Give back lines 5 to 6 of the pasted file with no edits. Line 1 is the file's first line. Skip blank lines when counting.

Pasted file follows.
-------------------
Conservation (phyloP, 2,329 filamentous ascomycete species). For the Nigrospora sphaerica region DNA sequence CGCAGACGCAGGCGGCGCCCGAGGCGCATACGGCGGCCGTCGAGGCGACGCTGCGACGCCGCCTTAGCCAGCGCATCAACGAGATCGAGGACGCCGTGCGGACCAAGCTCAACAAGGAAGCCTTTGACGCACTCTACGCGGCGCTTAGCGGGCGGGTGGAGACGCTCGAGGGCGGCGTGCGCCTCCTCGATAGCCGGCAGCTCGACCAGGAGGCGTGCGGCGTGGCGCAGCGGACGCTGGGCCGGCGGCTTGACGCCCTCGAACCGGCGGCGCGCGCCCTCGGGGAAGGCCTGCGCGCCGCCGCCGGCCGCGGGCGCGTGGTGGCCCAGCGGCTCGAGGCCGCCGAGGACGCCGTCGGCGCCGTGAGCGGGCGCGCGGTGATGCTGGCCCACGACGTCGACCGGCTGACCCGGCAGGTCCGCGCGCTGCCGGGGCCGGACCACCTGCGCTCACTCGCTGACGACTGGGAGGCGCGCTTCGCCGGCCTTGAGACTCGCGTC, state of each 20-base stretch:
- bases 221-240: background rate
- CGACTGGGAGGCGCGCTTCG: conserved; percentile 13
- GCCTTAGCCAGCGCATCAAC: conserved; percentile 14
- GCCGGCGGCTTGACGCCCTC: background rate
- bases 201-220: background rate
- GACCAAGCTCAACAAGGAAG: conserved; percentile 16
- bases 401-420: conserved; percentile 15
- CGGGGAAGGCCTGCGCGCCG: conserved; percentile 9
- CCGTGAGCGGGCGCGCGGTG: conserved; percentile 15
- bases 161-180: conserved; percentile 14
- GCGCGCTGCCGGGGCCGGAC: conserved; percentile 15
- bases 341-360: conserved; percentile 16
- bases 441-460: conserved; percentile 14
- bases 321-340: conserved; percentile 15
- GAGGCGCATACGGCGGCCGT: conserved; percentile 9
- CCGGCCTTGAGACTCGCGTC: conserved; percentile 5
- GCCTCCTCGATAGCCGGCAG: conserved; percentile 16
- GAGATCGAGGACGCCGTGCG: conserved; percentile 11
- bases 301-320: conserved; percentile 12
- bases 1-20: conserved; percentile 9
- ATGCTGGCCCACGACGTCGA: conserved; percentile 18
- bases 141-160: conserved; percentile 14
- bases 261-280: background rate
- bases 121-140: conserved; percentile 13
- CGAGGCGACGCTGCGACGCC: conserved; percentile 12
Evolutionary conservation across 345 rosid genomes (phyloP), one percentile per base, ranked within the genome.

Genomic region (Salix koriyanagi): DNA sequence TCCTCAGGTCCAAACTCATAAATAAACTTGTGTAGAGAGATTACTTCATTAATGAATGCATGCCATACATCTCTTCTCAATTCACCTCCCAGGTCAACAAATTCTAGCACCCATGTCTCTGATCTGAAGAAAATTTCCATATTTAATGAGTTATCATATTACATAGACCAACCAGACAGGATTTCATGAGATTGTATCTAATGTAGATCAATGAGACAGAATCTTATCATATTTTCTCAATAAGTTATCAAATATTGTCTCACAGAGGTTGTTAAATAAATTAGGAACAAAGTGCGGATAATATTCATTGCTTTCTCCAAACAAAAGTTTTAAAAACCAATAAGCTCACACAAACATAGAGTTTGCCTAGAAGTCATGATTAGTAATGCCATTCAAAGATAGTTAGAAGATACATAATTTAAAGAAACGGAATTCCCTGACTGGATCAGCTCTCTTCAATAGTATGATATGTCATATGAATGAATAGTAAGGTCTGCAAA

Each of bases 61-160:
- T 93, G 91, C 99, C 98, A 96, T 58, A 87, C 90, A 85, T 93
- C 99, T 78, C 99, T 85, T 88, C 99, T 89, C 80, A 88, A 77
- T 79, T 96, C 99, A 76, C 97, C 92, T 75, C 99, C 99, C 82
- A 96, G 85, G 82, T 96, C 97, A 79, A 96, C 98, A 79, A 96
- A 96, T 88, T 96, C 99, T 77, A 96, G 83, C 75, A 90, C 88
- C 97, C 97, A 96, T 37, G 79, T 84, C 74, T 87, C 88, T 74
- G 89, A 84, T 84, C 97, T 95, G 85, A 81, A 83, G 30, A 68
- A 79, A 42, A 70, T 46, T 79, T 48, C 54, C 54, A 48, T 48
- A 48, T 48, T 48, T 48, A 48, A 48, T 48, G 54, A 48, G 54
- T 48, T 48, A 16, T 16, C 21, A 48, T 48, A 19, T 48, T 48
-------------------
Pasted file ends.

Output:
- GCCGGCGGCTTGACGCCCTC: background rate
- bases 201-220: background rate